The best part is that, throughout the film, the two of them are in their own little world, with their secret adventures and secret past and, finally, secret plan to solve everything. It’s a lovely thing, to have the two of them part of this little secret world, even more so than the usual hero’s friends and brothers and heroine’s mother and father and friends. That “our own little world” feeling definitely seems to be coming across in the love songs so far from Sultan.
And the heroine is great. I’m not really a fan of Katrina (is anyone?), but it’s a good role for her and she is directed really well for her strengths. She gets to be the free and happy and modern kind of girl that she plays well. And the directing and script supports her enough that she almost seems to have a personality. Which makes me really excited to see what Ali does with Anushka, who has all kinds of personality and promise. Her early teaser trailer seems to have good indications.
But the big thing is the meta stuff about film. The whole second half is Katrina and Imraan working together to create the standard film storyline. The passionate romance between the groom and his past love, the elopement, the sudden arranged marriage between the younger sibling and the abandoned groom. They have the dialogue, the shy glances and sighs, the whole thing. And the families are eating it up! The plan works because both fathers fall for this very sentimental story of the heartbroken bride and sympathetic brother of the groom.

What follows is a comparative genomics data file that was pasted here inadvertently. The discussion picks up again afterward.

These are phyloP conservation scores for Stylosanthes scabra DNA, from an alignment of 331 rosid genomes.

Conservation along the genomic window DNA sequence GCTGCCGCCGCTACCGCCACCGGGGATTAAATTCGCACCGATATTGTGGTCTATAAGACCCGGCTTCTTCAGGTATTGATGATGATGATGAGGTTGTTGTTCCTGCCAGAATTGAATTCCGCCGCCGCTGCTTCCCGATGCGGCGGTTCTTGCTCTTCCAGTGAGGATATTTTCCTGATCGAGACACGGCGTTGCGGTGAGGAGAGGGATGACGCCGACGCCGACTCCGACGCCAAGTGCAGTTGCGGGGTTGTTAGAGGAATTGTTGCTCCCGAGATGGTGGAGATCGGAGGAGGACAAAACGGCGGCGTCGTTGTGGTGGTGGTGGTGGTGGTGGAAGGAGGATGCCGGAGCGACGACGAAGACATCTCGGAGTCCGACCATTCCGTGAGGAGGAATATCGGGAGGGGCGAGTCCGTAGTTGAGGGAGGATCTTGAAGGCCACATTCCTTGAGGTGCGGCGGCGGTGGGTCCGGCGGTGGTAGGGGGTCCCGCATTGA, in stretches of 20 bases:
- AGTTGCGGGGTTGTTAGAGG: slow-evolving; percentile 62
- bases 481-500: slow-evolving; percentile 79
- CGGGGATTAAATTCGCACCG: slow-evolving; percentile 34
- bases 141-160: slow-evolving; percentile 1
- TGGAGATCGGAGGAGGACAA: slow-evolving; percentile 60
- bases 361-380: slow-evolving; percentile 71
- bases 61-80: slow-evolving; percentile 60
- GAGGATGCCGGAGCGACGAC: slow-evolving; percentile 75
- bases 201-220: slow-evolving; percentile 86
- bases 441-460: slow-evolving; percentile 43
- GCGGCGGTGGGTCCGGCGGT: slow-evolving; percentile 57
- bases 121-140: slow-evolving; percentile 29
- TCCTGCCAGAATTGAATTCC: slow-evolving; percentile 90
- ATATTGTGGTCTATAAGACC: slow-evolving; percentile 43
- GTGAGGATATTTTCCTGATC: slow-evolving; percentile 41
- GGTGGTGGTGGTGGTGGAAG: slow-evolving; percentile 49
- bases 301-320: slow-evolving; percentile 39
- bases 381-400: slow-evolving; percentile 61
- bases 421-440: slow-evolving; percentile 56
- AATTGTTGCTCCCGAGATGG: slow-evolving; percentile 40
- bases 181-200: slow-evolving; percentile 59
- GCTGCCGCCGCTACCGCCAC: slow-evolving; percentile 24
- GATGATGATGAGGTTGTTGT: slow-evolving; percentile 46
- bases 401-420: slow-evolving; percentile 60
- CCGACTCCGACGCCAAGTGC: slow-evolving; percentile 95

(when you have a whole song called “Madhubala”, you are definitely in the film meta point)
See, that is what I want to see brought into Sultan! Because it feels like, maybe, if it is done right, and if Ali really did have the idea since Marigold, this whole thing could be a nice little statement about Salman’s career. His youthful enthusiasm and success, his unsuccessful years, and his come back in the end with maturity and passion and heart. The same touch of using film to comment on film that he brought in as early as Mere Brother ki Dulhan could be used to make a much deeper statement about how India treats its film heroes, what the heroes have inside of them that keeps them going, and what it is to peak so early in life (like Salman at age 24 in Maine Pyar Kiya) and just keep going for the next 26 years.